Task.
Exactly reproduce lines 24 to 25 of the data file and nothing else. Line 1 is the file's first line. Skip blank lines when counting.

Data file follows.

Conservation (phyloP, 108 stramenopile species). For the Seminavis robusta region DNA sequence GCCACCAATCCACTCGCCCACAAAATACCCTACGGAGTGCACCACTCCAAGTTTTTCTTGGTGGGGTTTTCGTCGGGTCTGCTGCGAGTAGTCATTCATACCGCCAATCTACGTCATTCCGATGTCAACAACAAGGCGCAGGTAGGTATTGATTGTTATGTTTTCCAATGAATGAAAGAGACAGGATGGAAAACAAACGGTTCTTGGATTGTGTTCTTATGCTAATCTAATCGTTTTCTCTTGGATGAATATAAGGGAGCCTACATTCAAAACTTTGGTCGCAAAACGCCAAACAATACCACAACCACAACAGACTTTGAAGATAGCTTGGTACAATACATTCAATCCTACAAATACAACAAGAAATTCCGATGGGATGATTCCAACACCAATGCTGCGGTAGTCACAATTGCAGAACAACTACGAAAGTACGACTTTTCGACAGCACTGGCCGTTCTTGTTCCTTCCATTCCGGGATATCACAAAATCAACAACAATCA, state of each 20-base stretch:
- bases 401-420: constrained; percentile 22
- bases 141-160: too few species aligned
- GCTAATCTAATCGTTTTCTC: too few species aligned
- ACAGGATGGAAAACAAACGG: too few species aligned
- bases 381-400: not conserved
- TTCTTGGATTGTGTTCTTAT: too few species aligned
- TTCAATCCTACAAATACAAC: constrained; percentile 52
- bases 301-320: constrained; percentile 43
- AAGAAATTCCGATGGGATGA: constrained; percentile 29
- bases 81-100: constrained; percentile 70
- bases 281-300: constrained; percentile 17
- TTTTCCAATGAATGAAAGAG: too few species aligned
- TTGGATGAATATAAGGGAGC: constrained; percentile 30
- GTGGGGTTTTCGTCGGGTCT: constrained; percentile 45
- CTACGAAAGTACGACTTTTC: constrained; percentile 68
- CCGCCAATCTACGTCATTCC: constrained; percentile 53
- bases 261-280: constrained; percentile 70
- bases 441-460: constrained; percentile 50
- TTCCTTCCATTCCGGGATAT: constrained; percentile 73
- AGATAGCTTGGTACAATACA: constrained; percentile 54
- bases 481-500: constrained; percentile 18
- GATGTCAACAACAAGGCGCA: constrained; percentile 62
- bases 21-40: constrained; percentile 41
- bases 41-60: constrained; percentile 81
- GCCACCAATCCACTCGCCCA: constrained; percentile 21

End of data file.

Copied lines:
- bases 21-40: constrained; percentile 41
- bases 41-60: constrained; percentile 81